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Open Access Educating for global citizenship: Australia as a case study

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Twenty-first-century teaching prepares students for a globalized existence. The long-established goal of schooling to prepare a responsible citizenry who strive for the benefit of the community must now be extended, assisting students to become global citizens, equipped to deal with global issues. This article investigates how civics and citizenship education is addressed in curricula; in particular, to what extent the ongoing issue of supporting a critical citizenry, locally and globally, is addressed. Using Australia as a case study, we present an analysis of selected Australian primary school (ages 5–12) curriculum documents to determine the extent of commitment to educating for global citizenship specifically. While intentions are good, work is needed to ensure that these are enacted within schools.
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Keywords: CURRICULUM FOR CITIZENSHIP; GLOBAL CITIZENSHIP; INTERDISCIPLINARY TEACHING; PARTICIPATORY CITIZENSHIP; PRIMARY SCHOOL EDUCATION

Document Type: Miscellaneous

Publication date: June 1, 2019

More about this publication?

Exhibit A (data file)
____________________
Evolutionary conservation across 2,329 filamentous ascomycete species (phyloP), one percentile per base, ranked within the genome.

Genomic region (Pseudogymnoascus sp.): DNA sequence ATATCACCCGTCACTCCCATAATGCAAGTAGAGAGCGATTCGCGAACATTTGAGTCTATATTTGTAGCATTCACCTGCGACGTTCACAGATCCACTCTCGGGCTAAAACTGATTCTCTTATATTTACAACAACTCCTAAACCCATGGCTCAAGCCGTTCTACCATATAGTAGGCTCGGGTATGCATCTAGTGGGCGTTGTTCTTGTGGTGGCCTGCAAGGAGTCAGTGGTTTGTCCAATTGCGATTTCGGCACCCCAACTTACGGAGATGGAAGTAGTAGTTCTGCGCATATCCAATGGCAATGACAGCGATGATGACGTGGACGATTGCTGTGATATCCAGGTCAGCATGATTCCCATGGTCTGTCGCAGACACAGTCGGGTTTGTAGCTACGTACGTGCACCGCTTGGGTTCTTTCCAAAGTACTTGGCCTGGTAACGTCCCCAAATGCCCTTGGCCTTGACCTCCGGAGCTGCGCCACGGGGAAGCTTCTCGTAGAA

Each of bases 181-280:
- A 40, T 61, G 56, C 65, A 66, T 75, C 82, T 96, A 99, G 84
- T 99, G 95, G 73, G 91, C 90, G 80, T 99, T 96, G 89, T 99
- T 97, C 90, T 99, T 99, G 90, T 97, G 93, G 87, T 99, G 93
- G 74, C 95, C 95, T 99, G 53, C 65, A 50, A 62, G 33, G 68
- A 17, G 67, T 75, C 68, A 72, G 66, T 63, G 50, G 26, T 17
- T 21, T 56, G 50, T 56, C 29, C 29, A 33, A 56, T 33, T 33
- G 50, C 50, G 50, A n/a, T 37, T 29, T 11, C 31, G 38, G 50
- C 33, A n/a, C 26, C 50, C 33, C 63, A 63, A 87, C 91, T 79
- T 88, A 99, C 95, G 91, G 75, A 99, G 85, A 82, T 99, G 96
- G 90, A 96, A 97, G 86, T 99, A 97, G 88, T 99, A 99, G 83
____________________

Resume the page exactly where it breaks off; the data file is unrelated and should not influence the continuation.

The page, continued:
• This internationally refereed journal publishes the outcomes of research and current debates on development education and related concepts such as global learning, global education, and global citizenship. The journal is an academic response to the increased public and educational interest in learning and understanding about the wider world. It offers greater understanding of the reasons for global inequality and how global issues such as poverty affect people's everyday lives. It critically explores international development issues so as to help people develop the practical skills and confidence to make positive changes, both locally and globally. Development education and related areas such as global learning have their roots primarily in the practice of non-governmental organisations. The journal brings to the international academic and research community the richness and importance of this neglected academic area. Its purpose is to help advance theoretical and empirical understanding of development education and global learning through a focus on research and reviewing policy and practice in the field.public and educational interest in learning and understanding about the wider world. It offers greater understanding of the reasons for global inequality and how global issues such as poverty affect people's everyday lives. It critically explores international development issues so as to help people develop the practical skills and confidence to make positive changes, both locally and globally.
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